business news in context, analysis with attitude

by Kevin Coupe

Excellent piece in the Wall Street Journal over the weekend about architect Frank Gehry - described as someone who “has dreamed up some of the world’s most fantastical structures - designs that have been compared to billowing clouds, undulating sails, alien spacecraft and (during a cameo on The Simpsons) crumpled pieces of paper.”

I know nothing about architecture, though I’ve often said that I wish I had a talent for it; it seems to me that there is something magical about seeing an empty space and creating something physical and tangible and moving out of it. (Back in 2006 I reviewed Sketches of Frank Gehry, a documentary directed by Sidney Pollack that l found fascinating.)

This Journal piece was about how Gehry - who at 90 has an amazing number of projects on his plate - is working to revive and redefine a part of Los Angeles (where he lives) that has been long been one of the poorest parts of California.

An explanation from the Journal story:

“Gehry hopes to repair this historic scar. If he has his way, a three-mile section of river here will include an arching platform covered in parkland, transforming an urban void into a futuristic, linear version of Central Park. It’s just one part of a master plan for the waterway that Gehry is overseeing in collaboration with numerous partners and consultants. Last year, he revealed designs for a concert hall in nearby Inglewood as a new home for the L.A. Philharmonic’s youth orchestra, and is now in discussions with the Los Angeles County Museum of Art about creating a satellite museum, perhaps in this area.”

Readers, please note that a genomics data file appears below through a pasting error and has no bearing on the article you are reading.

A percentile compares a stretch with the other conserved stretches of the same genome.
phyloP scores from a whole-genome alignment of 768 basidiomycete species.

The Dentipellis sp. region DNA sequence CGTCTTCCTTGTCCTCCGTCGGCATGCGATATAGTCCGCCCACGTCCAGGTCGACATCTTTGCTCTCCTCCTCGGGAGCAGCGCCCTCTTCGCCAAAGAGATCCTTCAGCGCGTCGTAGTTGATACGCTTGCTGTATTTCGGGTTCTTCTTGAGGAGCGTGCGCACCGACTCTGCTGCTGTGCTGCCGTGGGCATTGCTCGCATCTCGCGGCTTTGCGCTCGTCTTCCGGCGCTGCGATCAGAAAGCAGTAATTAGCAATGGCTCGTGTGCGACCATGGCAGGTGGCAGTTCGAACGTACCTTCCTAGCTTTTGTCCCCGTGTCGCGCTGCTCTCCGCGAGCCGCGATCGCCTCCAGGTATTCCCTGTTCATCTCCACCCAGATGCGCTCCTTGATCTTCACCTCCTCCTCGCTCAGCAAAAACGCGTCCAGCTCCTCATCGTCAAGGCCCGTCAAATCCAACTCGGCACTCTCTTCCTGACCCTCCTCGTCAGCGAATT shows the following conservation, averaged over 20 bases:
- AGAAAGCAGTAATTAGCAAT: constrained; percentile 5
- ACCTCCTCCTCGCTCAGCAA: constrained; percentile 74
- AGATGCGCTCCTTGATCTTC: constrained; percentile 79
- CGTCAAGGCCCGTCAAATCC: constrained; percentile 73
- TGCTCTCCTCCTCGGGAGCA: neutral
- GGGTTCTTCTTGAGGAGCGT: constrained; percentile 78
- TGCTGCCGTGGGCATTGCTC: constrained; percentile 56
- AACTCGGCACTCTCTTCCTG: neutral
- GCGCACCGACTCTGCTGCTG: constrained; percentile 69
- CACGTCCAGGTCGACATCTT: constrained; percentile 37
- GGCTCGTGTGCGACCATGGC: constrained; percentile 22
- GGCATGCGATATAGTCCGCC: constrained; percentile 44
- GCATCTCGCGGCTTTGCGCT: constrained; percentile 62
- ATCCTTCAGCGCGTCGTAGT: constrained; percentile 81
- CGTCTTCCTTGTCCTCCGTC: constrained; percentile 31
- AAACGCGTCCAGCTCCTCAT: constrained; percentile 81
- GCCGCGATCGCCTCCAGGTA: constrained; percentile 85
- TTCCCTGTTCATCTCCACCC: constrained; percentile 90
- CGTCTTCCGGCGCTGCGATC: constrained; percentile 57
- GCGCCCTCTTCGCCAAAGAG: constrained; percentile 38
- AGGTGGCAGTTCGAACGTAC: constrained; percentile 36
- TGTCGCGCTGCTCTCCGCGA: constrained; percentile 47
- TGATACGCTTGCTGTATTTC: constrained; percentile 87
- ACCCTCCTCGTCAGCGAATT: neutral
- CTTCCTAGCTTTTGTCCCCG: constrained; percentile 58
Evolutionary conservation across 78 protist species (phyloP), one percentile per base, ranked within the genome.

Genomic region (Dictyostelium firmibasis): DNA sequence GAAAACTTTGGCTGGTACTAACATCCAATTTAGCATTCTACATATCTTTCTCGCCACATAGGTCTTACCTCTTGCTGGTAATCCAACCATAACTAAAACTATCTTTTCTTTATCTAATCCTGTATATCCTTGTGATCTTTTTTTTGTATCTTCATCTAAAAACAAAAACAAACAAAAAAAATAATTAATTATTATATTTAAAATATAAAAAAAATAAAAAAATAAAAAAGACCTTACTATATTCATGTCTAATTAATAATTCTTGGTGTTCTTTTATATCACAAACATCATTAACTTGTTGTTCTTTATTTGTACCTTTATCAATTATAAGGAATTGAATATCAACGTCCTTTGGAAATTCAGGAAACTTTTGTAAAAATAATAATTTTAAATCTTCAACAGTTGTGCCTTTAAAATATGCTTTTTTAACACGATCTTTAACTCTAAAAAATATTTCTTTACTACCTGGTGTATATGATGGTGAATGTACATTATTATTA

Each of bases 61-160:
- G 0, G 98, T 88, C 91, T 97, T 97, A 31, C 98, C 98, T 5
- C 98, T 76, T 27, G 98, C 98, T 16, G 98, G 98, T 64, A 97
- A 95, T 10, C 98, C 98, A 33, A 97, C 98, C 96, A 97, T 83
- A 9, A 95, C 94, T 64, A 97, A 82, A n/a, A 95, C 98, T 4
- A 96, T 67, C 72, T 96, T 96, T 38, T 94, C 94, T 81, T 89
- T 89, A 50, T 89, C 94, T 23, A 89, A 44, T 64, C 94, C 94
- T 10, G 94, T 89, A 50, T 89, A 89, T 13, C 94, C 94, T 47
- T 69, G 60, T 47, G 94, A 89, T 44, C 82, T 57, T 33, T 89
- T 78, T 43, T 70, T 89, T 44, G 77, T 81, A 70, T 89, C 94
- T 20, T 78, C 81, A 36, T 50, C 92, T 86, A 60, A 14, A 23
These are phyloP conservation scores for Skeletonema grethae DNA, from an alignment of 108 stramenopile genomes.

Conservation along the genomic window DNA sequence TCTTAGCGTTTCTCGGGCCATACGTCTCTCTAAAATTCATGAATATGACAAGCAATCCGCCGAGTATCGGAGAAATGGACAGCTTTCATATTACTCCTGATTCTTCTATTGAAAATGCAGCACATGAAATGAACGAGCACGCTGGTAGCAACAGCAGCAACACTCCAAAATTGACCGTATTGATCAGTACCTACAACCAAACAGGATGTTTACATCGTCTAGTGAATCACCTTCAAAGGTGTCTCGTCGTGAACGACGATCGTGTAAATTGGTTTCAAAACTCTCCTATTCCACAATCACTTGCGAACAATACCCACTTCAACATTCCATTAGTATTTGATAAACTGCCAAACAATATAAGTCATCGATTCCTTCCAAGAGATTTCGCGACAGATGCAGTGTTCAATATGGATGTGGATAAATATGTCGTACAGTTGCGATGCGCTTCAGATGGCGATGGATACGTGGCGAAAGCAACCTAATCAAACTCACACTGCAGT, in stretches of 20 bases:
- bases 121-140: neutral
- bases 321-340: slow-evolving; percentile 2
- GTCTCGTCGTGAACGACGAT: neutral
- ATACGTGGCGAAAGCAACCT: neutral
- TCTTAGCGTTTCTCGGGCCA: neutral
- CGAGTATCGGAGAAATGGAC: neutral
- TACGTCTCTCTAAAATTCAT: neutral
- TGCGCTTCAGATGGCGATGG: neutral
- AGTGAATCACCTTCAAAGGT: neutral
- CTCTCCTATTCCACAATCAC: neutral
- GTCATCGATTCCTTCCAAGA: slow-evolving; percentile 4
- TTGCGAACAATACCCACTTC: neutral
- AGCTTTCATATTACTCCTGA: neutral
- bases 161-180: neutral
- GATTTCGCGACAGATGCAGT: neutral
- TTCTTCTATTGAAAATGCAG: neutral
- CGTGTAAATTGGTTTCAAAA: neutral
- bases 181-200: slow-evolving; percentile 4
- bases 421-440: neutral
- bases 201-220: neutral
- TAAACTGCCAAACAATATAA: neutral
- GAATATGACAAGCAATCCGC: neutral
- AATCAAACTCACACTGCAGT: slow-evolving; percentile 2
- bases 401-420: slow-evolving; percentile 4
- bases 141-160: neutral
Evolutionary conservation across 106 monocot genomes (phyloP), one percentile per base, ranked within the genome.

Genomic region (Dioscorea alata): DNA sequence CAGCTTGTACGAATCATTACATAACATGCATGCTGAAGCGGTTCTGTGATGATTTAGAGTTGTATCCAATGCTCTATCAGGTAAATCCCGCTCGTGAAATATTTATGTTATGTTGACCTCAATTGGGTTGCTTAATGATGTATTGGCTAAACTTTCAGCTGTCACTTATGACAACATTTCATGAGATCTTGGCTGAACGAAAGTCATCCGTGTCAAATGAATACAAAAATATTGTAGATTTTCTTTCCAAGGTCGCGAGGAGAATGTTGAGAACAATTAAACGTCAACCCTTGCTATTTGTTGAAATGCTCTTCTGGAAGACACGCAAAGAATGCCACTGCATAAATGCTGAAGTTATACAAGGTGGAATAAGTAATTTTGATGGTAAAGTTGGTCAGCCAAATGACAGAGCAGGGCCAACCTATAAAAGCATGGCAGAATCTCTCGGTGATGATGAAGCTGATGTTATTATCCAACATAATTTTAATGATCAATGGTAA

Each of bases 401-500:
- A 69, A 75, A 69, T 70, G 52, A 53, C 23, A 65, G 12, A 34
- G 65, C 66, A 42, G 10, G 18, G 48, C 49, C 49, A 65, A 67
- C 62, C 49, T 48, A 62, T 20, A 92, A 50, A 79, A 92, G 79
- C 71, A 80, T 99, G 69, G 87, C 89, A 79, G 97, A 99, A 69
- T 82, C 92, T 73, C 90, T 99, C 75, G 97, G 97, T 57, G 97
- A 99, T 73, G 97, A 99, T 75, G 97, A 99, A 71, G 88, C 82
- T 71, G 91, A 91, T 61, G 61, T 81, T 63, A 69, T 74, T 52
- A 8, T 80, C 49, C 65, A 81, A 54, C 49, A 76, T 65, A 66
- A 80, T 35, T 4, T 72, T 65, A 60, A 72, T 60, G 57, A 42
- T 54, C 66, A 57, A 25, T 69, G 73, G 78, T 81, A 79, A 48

The entire story is really interesting, and I urge you to read it here.

For the purposes of this Monday morning business lesson, however, I want to tell you about one particular part of the story, which takes place in a public school in the poor area of Los Angeles, where Gehry has come to talk to sixth grade students about what it takes to make a city.

The first thing he says to the students is, “You know what’s wrong with this room? It’s too clean!” He turns to the teacher. “Do you mind if we mess it up?”

The Journal writes that “the day’s project is to create an imaginary city, for which the kids will each model a structure. ‘The buildings don’t have to look like any you have ever seen,’ Gehry says pointedly. ‘They don’t have to look like any of the things built around you’.”

The Journal goes on: “An hour or so later, the students show off their wildly playful creations, which Gehry helps place around parks and roads in their fantasy metropolis. ‘Look at this new city!’ he says when they finish. ‘Is it boring? No! So it’s possible to make a new city without it being boring.’ It’s a disarmingly simple statement that could be on the Gehry coat of arms.”

To me, that exchange reflects so much of how businesses need to think these days - to succeed in the future, they shouldn’t rely on how things have been. Wildly playful sounds pretty good … even potentially Eye-Opening.
KC's View: